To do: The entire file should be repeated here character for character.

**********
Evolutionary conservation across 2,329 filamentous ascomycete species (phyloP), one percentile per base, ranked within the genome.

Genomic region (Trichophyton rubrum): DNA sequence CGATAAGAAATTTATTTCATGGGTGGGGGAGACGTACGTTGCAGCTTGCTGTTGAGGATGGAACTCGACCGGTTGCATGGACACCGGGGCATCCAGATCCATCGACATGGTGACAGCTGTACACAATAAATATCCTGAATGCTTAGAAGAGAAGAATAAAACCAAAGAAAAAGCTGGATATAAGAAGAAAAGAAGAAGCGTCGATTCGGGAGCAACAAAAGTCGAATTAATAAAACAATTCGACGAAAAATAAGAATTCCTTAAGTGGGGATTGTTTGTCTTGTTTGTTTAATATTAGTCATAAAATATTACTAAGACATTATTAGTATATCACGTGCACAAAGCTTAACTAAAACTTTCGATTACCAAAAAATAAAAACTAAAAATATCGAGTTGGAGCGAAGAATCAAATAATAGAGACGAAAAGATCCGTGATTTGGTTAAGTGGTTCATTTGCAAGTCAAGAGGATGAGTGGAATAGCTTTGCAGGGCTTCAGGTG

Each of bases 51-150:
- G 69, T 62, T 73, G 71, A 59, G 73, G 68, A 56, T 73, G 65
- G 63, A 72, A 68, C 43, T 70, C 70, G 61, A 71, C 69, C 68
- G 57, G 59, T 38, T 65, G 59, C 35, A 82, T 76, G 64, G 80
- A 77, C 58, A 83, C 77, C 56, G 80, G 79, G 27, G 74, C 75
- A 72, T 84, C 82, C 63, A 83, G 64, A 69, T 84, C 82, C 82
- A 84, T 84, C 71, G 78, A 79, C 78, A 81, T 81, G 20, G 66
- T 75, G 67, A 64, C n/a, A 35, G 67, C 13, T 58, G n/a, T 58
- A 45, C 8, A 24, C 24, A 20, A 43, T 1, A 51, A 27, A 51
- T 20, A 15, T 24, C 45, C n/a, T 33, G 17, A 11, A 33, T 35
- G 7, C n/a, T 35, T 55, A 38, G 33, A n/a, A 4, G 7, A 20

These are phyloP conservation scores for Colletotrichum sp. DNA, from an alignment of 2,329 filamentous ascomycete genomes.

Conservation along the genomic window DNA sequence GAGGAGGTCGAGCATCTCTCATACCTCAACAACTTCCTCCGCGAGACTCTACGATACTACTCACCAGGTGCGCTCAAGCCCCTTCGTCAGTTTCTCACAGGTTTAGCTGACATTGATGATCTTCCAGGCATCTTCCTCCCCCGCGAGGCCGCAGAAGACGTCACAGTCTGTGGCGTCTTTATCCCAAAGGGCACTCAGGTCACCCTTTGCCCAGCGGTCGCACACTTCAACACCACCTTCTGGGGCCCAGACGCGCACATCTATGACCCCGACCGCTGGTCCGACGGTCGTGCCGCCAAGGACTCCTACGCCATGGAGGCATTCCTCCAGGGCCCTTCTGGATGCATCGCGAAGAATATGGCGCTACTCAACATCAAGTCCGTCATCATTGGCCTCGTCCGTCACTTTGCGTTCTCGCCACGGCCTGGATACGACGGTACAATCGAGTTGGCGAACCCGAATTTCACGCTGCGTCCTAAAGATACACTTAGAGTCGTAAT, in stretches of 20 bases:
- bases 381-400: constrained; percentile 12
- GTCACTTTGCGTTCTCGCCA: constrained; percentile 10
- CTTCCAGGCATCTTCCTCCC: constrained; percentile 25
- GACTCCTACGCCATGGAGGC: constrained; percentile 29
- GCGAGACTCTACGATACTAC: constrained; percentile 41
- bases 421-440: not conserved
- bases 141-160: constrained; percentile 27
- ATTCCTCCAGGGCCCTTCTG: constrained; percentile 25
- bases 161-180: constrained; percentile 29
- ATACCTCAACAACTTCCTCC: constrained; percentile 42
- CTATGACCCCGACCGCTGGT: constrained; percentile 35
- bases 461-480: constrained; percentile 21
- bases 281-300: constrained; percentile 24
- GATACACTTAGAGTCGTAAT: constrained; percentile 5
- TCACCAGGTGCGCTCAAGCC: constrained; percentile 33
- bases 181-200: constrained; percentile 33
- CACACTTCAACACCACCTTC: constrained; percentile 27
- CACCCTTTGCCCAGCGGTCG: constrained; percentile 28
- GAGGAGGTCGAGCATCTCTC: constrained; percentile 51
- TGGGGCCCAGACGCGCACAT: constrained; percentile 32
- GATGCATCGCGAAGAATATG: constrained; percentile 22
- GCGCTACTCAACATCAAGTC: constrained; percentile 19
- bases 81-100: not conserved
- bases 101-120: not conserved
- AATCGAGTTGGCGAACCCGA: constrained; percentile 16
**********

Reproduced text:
Evolutionary conservation across 2,329 filamentous ascomycete species (phyloP), one percentile per base, ranked within the genome.

Genomic region (Trichophyton rubrum): DNA sequence CGATAAGAAATTTATTTCATGGGTGGGGGAGACGTACGTTGCAGCTTGCTGTTGAGGATGGAACTCGACCGGTTGCATGGACACCGGGGCATCCAGATCCATCGACATGGTGACAGCTGTACACAATAAATATCCTGAATGCTTAGAAGAGAAGAATAAAACCAAAGAAAAAGCTGGATATAAGAAGAAAAGAAGAAGCGTCGATTCGGGAGCAACAAAAGTCGAATTAATAAAACAATTCGACGAAAAATAAGAATTCCTTAAGTGGGGATTGTTTGTCTTGTTTGTTTAATATTAGTCATAAAATATTACTAAGACATTATTAGTATATCACGTGCACAAAGCTTAACTAAAACTTTCGATTACCAAAAAATAAAAACTAAAAATATCGAGTTGGAGCGAAGAATCAAATAATAGAGACGAAAAGATCCGTGATTTGGTTAAGTGGTTCATTTGCAAGTCAAGAGGATGAGTGGAATAGCTTTGCAGGGCTTCAGGTG

Each of bases 51-150:
- G 69, T 62, T 73, G 71, A 59, G 73, G 68, A 56, T 73, G 65
- G 63, A 72, A 68, C 43, T 70, C 70, G 61, A 71, C 69, C 68
- G 57, G 59, T 38, T 65, G 59, C 35, A 82, T 76, G 64, G 80
- A 77, C 58, A 83, C 77, C 56, G 80, G 79, G 27, G 74, C 75
- A 72, T 84, C 82, C 63, A 83, G 64, A 69, T 84, C 82, C 82
- A 84, T 84, C 71, G 78, A 79, C 78, A 81, T 81, G 20, G 66
- T 75, G 67, A 64, C n/a, A 35, G 67, C 13, T 58, G n/a, T 58
- A 45, C 8, A 24, C 24, A 20, A 43, T 1, A 51, A 27, A 51
- T 20, A 15, T 24, C 45, C n/a, T 33, G 17, A 11, A 33, T 35
- G 7, C n/a, T 35, T 55, A 38, G 33, A n/a, A 4, G 7, A 20

These are phyloP conservation scores for Colletotrichum sp. DNA, from an alignment of 2,329 filamentous ascomycete genomes.

Conservation along the genomic window DNA sequence GAGGAGGTCGAGCATCTCTCATACCTCAACAACTTCCTCCGCGAGACTCTACGATACTACTCACCAGGTGCGCTCAAGCCCCTTCGTCAGTTTCTCACAGGTTTAGCTGACATTGATGATCTTCCAGGCATCTTCCTCCCCCGCGAGGCCGCAGAAGACGTCACAGTCTGTGGCGTCTTTATCCCAAAGGGCACTCAGGTCACCCTTTGCCCAGCGGTCGCACACTTCAACACCACCTTCTGGGGCCCAGACGCGCACATCTATGACCCCGACCGCTGGTCCGACGGTCGTGCCGCCAAGGACTCCTACGCCATGGAGGCATTCCTCCAGGGCCCTTCTGGATGCATCGCGAAGAATATGGCGCTACTCAACATCAAGTCCGTCATCATTGGCCTCGTCCGTCACTTTGCGTTCTCGCCACGGCCTGGATACGACGGTACAATCGAGTTGGCGAACCCGAATTTCACGCTGCGTCCTAAAGATACACTTAGAGTCGTAAT, in stretches of 20 bases:
- bases 381-400: constrained; percentile 12
- GTCACTTTGCGTTCTCGCCA: constrained; percentile 10
- CTTCCAGGCATCTTCCTCCC: constrained; percentile 25
- GACTCCTACGCCATGGAGGC: constrained; percentile 29
- GCGAGACTCTACGATACTAC: constrained; percentile 41
- bases 421-440: not conserved
- bases 141-160: constrained; percentile 27
- ATTCCTCCAGGGCCCTTCTG: constrained; percentile 25
- bases 161-180: constrained; percentile 29
- ATACCTCAACAACTTCCTCC: constrained; percentile 42
- CTATGACCCCGACCGCTGGT: constrained; percentile 35
- bases 461-480: constrained; percentile 21
- bases 281-300: constrained; percentile 24
- GATACACTTAGAGTCGTAAT: constrained; percentile 5
- TCACCAGGTGCGCTCAAGCC: constrained; percentile 33
- bases 181-200: constrained; percentile 33
- CACACTTCAACACCACCTTC: constrained; percentile 27
- CACCCTTTGCCCAGCGGTCG: constrained; percentile 28
- GAGGAGGTCGAGCATCTCTC: constrained; percentile 51
- TGGGGCCCAGACGCGCACAT: constrained; percentile 32
- GATGCATCGCGAAGAATATG: constrained; percentile 22
- GCGCTACTCAACATCAAGTC: constrained; percentile 19
- bases 81-100: not conserved
- bases 101-120: not conserved
- AATCGAGTTGGCGAACCCGA: constrained; percentile 16